Repairers taking note of this suit may find it to be a good reminder of their responsibility to follow OEM repair procedures — especially on repairs that affect vehicle safety — as similar logic could be used in litigation to establish liability for failure to comply with documented necessary steps.

Morgan’s suit also states that Takata airbag inflator “ruptures” have been responsible for 20 deaths in the U.S. and at least 23 deaths worldwide in addition to hundreds of injuries that first responders have said should’ve only resulted in minor injuries.

“At this point, it is not a question of ‘if’ the inflators would rupture, it is only a question of ‘when’ the inflators would rupture and which customers would be hurt or killed,” the suit says. “Ford knew this. Ford did not care. Ford delayed the recall of the 2007 Ford Mustangs involving potentially defective passenger-side inflators until May of 2016.”

Morgan seeks monetary relief of over $1 million and a court trial. A motion hearing is scheduled for June 27.

“It was a completely foreseeable intersection collision in which no one should have been injured,” the suit states. “But on impact the Ford Mustang’s defective airbag inflator expelled metal shrapnel into the face of young Sara Morgan causing her traumatic injuries.”

In addition to losing her left eye, Morgan also lost sight in her right eye and suffered hearing damage as well as physical and mental trauma, according to the suit.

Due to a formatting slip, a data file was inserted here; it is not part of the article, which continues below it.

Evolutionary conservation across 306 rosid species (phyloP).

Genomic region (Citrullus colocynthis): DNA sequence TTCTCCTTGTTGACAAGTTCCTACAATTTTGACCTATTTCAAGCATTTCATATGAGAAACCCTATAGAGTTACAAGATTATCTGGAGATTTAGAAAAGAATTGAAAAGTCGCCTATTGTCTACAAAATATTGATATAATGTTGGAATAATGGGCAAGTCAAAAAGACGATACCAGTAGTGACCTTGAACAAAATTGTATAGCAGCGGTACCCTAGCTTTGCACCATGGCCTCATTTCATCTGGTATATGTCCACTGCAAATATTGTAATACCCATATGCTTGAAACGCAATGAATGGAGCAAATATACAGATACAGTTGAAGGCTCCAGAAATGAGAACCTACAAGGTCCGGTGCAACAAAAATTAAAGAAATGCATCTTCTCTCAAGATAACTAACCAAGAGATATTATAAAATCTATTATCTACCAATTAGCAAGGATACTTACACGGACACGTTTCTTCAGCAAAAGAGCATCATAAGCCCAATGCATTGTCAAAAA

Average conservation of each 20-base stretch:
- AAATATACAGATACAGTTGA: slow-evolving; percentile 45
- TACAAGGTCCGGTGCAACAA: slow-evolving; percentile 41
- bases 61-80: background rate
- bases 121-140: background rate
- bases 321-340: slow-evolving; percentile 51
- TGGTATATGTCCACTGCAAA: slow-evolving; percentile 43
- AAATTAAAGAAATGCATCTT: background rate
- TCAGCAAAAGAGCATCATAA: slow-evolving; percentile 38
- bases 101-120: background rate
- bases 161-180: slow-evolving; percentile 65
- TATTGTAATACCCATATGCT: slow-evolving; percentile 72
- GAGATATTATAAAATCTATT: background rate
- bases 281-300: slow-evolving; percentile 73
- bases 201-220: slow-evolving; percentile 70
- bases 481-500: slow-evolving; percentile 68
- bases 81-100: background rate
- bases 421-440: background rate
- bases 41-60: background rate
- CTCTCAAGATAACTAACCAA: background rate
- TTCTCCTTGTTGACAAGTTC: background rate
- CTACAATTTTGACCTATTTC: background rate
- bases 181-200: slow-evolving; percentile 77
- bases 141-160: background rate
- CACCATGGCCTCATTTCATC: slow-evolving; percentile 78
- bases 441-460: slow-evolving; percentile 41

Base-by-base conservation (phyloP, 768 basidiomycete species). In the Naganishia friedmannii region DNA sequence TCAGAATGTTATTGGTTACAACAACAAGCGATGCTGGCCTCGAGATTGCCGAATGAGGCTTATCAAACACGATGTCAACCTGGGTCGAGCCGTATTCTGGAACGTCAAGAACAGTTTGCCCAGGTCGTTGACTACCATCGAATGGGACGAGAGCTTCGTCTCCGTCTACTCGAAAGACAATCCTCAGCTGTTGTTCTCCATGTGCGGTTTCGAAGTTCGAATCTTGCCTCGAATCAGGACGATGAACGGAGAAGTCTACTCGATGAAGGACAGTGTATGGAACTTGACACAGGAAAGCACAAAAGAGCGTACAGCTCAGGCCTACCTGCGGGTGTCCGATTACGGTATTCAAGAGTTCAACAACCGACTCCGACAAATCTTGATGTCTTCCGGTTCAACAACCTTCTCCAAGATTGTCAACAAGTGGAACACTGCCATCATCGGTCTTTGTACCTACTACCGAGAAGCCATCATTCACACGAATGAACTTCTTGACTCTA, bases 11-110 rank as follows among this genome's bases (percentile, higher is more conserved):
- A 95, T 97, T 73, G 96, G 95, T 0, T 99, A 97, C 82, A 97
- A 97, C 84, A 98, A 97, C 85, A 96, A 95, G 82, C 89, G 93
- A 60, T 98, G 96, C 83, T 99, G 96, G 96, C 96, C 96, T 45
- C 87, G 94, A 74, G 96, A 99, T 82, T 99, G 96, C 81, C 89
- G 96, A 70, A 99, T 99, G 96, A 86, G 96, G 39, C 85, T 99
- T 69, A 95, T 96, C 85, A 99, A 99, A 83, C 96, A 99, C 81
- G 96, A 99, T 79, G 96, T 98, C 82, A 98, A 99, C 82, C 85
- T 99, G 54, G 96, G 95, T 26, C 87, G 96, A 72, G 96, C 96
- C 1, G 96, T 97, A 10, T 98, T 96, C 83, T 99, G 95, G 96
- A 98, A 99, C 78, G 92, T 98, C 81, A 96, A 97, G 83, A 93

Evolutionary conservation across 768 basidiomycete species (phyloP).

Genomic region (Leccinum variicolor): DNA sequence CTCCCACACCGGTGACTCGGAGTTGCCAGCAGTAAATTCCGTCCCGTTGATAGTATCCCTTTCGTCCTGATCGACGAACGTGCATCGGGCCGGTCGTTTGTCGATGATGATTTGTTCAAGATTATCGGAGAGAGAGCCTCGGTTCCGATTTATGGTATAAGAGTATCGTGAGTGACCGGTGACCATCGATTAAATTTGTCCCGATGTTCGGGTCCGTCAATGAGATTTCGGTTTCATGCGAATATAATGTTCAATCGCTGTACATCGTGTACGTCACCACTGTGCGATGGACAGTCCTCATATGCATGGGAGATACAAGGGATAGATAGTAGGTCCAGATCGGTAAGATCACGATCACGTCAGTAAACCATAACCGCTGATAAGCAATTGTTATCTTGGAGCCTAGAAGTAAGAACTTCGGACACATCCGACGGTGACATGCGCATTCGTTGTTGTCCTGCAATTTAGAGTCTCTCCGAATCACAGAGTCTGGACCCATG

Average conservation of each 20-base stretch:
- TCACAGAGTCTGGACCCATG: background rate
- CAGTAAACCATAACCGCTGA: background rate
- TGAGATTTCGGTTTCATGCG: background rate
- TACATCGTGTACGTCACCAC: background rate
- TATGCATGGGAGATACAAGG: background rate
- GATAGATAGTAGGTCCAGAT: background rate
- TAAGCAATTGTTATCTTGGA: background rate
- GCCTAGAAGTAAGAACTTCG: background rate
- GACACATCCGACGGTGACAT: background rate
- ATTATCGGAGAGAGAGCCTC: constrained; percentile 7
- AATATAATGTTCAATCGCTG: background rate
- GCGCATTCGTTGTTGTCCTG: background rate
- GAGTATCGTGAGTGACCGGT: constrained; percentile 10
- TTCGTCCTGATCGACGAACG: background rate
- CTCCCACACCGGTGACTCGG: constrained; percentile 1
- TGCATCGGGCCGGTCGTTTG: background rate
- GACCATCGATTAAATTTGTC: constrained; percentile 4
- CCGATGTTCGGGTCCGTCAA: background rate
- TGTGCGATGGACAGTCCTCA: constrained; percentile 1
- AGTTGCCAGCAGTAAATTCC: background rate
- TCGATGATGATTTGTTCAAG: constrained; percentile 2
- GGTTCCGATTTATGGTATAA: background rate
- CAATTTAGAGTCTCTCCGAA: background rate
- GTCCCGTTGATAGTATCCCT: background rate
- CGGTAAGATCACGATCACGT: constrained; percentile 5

“Although Ford knew that Takata was supplying inflators that Ford knew did not comply with its specifications, Ford knowingly and intentionally chose to assume the risk of using Takata inflators in its 2007 Mustang,” the suit says. “Ford’s favored supplier, Takata, supplied a gas generant which used Phase Stabilized Ammonium Nitrate (AN). Ford was fully aware of this fact at all relevant times.

“Ford knew that despite any phase stabilization, Ammonium Nitrate is very ‘hygroscopic.’ That means that the AN readily absorbs moisture from the air and surrounding environment. Ford employees, including Marshall Quade, were aware of the properties of Ammonium Nitrate and also understood that AN was subject to thermal expansion. Notably, before lawsuits were filed against Ford, Marshall Quade made it known that he never approved the Takata inflators.”

The suit says more than 100 million vehicles with PSAN inflators have been recalled worldwide and “there are reports that additional vehicles that have not yet been disclosed could join the list of recalls.”

Hargett told RDN “vehicle owners who have any question or concern about whether their vehicle is included in a Takata recall” can visit the NHTSA’s Takata recall website and Ford customers can visit the OEM’s Takata recall customer support site.